SAN DIEGO -- Researchers from San Diego State University's Heart Institute rejuvenated damaged cardiac tissue removed from older heart-failure patients, using modified stem cells, the university announced Thursday.

University officials said the research could eventually lead to new treatments for heart-failure patients.

"Since patients with heart failure are normally elderly, their cardiac stem cells aren't very healthy,'' said Sadia Mohsin, a post-doctoral research scholar and one of the study's authors. "We modified these biopsied stem cells and made them healthier. It's like turning back the clock so these cells can thrive again.''

Researchers used stem cells modified with a protein called PIM-1 to increase the activity of the enzyme telomerase, which can lengthen telomeres.

 Telomeres --- DNA sequences on the ends of chromosomes -- keep the chromosomes from losing DNA base pairs during cellular replication but lose base pairs themselves during the process. If telomeres become too short, the chromosome can't replicate.

According to Moshin, modifying aged cardiac cells added to the cells' ability to regenerate damaged heart muscle.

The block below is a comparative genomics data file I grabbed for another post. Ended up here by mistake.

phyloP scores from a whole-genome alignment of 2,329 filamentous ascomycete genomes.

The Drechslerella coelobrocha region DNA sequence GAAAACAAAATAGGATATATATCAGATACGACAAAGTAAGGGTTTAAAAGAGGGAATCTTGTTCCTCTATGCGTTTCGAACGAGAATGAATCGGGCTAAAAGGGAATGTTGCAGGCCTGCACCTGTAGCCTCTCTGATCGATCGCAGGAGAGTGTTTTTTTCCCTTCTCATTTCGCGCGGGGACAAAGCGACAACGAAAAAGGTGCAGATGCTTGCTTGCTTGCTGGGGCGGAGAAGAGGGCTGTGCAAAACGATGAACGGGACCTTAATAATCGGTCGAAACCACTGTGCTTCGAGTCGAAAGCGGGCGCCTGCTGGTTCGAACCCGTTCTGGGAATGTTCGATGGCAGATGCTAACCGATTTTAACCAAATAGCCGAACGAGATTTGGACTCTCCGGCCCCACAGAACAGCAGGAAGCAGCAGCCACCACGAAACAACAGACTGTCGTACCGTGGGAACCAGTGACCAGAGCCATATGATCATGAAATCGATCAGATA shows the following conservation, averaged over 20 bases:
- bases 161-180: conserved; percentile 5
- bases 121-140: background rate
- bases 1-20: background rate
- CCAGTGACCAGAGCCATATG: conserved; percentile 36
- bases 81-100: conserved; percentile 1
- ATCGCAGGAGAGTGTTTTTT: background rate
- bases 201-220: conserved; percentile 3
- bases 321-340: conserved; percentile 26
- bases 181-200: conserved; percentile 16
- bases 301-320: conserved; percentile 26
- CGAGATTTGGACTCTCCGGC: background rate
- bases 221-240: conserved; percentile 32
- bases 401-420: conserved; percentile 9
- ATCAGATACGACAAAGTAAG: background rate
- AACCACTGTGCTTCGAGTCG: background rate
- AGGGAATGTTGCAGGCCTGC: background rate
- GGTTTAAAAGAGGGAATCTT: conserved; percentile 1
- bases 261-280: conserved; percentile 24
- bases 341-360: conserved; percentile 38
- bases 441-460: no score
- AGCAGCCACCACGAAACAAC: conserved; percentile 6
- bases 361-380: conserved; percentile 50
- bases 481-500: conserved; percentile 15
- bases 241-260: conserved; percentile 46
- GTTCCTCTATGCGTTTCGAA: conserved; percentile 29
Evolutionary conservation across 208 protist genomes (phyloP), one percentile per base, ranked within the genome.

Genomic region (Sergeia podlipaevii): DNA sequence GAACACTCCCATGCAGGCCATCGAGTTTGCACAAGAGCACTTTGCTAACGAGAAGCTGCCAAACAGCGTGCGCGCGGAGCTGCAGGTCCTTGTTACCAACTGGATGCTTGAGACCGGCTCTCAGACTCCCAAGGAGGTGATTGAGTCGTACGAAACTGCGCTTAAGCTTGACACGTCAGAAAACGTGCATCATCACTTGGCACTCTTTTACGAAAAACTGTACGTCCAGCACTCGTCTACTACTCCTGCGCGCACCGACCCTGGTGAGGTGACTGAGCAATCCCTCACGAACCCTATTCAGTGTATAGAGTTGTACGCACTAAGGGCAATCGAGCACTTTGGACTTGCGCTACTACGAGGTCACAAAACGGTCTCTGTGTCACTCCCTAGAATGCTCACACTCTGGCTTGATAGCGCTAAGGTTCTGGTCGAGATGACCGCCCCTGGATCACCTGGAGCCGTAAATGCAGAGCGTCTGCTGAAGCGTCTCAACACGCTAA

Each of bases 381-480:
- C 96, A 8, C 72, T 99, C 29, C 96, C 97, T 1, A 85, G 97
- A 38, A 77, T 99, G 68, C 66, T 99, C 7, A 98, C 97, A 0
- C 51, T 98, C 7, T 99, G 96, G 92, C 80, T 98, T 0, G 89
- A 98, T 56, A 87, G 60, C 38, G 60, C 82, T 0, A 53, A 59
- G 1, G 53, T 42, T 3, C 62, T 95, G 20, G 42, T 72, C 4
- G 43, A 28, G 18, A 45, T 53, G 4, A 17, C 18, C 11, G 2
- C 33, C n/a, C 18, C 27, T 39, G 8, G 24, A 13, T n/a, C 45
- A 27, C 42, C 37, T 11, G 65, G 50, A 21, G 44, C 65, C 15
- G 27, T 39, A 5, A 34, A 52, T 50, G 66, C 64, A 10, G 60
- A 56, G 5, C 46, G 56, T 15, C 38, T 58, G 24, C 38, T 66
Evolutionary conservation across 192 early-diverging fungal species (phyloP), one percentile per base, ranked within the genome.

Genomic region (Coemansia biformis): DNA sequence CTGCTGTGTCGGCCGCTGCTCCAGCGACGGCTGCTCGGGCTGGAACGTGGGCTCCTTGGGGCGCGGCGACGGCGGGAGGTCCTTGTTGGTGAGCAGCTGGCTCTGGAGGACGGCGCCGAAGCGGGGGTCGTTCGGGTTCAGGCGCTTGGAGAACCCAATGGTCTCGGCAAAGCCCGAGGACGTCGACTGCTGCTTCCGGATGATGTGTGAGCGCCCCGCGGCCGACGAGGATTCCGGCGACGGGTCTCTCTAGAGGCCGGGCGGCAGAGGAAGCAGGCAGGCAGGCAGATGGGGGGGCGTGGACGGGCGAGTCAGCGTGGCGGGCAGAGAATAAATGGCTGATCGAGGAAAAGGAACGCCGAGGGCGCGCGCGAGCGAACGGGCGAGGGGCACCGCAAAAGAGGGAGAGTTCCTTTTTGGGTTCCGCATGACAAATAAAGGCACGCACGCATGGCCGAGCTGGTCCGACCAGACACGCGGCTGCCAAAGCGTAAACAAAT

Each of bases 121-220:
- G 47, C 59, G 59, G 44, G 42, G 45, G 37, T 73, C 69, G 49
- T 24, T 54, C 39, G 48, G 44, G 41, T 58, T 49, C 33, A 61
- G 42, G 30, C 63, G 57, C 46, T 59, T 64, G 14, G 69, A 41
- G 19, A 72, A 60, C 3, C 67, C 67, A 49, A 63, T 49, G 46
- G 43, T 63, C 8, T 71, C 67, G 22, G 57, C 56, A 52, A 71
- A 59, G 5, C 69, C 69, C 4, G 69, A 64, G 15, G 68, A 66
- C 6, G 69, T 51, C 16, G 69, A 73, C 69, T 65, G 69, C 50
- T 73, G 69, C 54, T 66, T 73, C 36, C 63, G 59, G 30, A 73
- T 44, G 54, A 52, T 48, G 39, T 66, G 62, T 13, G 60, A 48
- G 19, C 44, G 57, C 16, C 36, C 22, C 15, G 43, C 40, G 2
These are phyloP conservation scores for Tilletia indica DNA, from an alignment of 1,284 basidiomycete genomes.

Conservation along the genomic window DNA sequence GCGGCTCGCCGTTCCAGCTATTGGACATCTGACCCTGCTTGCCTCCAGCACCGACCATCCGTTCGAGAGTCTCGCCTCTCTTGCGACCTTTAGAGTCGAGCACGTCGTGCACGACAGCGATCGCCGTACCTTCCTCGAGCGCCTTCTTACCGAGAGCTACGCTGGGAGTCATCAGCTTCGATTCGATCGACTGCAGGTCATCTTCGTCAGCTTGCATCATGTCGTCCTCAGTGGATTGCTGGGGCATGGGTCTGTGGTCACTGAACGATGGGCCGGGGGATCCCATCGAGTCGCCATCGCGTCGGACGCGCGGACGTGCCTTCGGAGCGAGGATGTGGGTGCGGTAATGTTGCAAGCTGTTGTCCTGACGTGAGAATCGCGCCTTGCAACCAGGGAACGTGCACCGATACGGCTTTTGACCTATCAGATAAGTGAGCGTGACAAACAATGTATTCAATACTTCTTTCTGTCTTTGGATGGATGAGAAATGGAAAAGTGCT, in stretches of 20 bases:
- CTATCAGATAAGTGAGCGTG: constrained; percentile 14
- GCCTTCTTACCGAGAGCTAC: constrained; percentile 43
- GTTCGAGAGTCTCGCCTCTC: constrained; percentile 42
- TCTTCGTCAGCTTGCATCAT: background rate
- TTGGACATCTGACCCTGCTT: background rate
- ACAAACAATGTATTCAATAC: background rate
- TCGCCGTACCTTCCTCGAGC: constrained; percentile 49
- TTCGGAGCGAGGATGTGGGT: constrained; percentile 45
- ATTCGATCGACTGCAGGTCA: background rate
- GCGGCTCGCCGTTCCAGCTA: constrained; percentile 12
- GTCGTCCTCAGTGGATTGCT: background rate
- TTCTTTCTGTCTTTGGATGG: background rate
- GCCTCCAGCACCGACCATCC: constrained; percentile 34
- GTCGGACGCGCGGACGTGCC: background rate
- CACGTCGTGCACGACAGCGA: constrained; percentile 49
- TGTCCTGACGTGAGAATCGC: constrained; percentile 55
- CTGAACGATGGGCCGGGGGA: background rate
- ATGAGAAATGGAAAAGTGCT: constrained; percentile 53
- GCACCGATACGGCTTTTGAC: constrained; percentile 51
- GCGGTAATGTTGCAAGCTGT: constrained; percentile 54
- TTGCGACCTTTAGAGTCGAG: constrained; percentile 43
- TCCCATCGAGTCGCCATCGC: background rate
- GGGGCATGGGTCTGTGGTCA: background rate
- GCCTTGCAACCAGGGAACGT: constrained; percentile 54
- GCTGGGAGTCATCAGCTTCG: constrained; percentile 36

"This is an especially exciting finding for heart failure patients,'' Moshin said in a statement. "Right now we can only offer medication, heart transplantation or stem cell therapies with modest regenerative potential. But PIM-1 modification offers a significant advance for clinical treatment.''

While the research involved human cells, the work was limited to the laboratory.

"Researchers have tested the technique in mice and pigs and found that telomere lengthening leads to new heart tissue growth in just four weeks,'' according to a university statement.

The study, supported by the National Institutes of Health, was presented this week at the American Heart Association's Basic Cardiovascular Sciences 2012 Scientific Sessions and published in the Journal of the American College of Cardiology.